Brazos Bend State Park
Brazos Bend is only a 30-mile drive from downtown, but once you get there you'll feel hundreds of miles away. This peaceful, 4,900-acre state park is located where the Big Creek and Brazos River meet, and it offers up to 20 miles of easy walking trails. (There are no changes in elevation, so don't come expecting a tough workout.) You'll loop throughout marshlands and enormous oak trees draped in Spanish moss, and without much trying you'll spot alligators sunning themselves, as well as a variety of birds. The park also offers the Creekfield Lake Nature Trail, a half-mile loop developed specifically for the disabled; it includes tactile exhibits and an audio tour for the blind, as well as a boardwalk accessible for those in wheelchairs.

Brazos Bend is only a 30-mile drive from downtown, but once you get there you'll feel hundreds of miles away. This peaceful, 4,900-acre state park is located where the Big Creek and Brazos River meet, and it offers up to 20 miles of easy walking trails. (There are no changes in elevation, so don't come expecting a tough workout.) You'll loop throughout marshlands and enormous oak trees draped in Spanish moss, and without much trying you'll spot alligators sunning themselves, as well as a variety of birds. The park also offers the Creekfield Lake Nature Trail, a half-mile loop developed specifically for the disabled; it includes tactile exhibits and an audio tour for the blind, as well as a boardwalk accessible for those in wheelchairs.

It's hot. Damn hot. Unbearably hot. So put your kids in those swimsuits with the built-in floaties, pile them in the back of the minivan and head out to Splashtown. The 45-acre park is filled with opportunities to get drenched. Kids can get their feet wet in the fountain before flying down one of the swirly, whirly, twirly water slides. If you're not really the upside-down-roller-coaster type, rent an inner tube anyway and pretend you're tubing on their faux river. Sure, one of the key aspects of tubing -- beer -- is missing. But at Splashtown you don't have to worry about catfish or chiggers or other critters creeping into your suit.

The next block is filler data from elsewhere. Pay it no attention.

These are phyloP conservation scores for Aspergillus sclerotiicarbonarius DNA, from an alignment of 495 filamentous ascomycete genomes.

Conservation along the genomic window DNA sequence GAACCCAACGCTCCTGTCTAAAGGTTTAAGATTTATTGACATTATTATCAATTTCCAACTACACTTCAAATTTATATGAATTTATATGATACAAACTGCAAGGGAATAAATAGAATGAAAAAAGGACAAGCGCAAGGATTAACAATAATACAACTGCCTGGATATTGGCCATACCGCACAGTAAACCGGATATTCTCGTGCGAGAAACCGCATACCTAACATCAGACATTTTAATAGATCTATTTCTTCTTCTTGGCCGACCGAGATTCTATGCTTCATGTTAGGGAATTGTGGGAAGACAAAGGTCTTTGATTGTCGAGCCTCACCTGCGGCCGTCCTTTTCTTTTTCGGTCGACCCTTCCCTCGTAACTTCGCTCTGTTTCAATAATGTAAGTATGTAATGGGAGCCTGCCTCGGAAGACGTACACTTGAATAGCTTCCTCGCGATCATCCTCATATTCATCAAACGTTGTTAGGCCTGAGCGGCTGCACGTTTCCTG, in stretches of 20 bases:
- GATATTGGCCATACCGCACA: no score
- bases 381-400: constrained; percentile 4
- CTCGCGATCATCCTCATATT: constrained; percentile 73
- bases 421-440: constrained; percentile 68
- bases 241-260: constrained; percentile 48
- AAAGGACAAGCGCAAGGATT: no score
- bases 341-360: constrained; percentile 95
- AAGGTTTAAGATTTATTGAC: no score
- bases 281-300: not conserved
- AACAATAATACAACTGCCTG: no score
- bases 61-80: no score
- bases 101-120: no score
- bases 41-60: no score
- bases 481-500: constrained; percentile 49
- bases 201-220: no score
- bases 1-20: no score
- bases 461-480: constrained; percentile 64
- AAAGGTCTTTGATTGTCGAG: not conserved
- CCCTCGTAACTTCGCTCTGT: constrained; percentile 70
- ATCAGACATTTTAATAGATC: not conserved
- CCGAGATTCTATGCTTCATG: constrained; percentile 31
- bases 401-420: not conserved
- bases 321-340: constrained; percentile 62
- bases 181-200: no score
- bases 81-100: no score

It's hot. Damn hot. Unbearably hot. So put your kids in those swimsuits with the built-in floaties, pile them in the back of the minivan and head out to Splashtown. The 45-acre park is filled with opportunities to get drenched. Kids can get their feet wet in the fountain before flying down one of the swirly, whirly, twirly water slides. If you're not really the upside-down-roller-coaster type, rent an inner tube anyway and pretend you're tubing on their faux river. Sure, one of the key aspects of tubing -- beer -- is missing. But at Splashtown you don't have to worry about catfish or chiggers or other critters creeping into your suit.

Why suffer the crowded, choppy waters of lakes Conroe and Livingston? If you're willing to drive a little farther, you can head to the Hill Country for a far superior skiing experience. The man-made Lake McQueeney is just outside Seguin in Guadalupe County (near New Braunfels) and has its own exit off I-10 West. Because of its calm, glasslike water and serene setting, the lake has been called the waterskiing capital of Texas. Local ski schools (like Lake Breeze Ski Lodge, 830-557-5736) offer classes year-round, and it isn't uncommon to catch trick-skiers practicing their acts and daredevils launching off the ramp and maneuvering through the slalom course.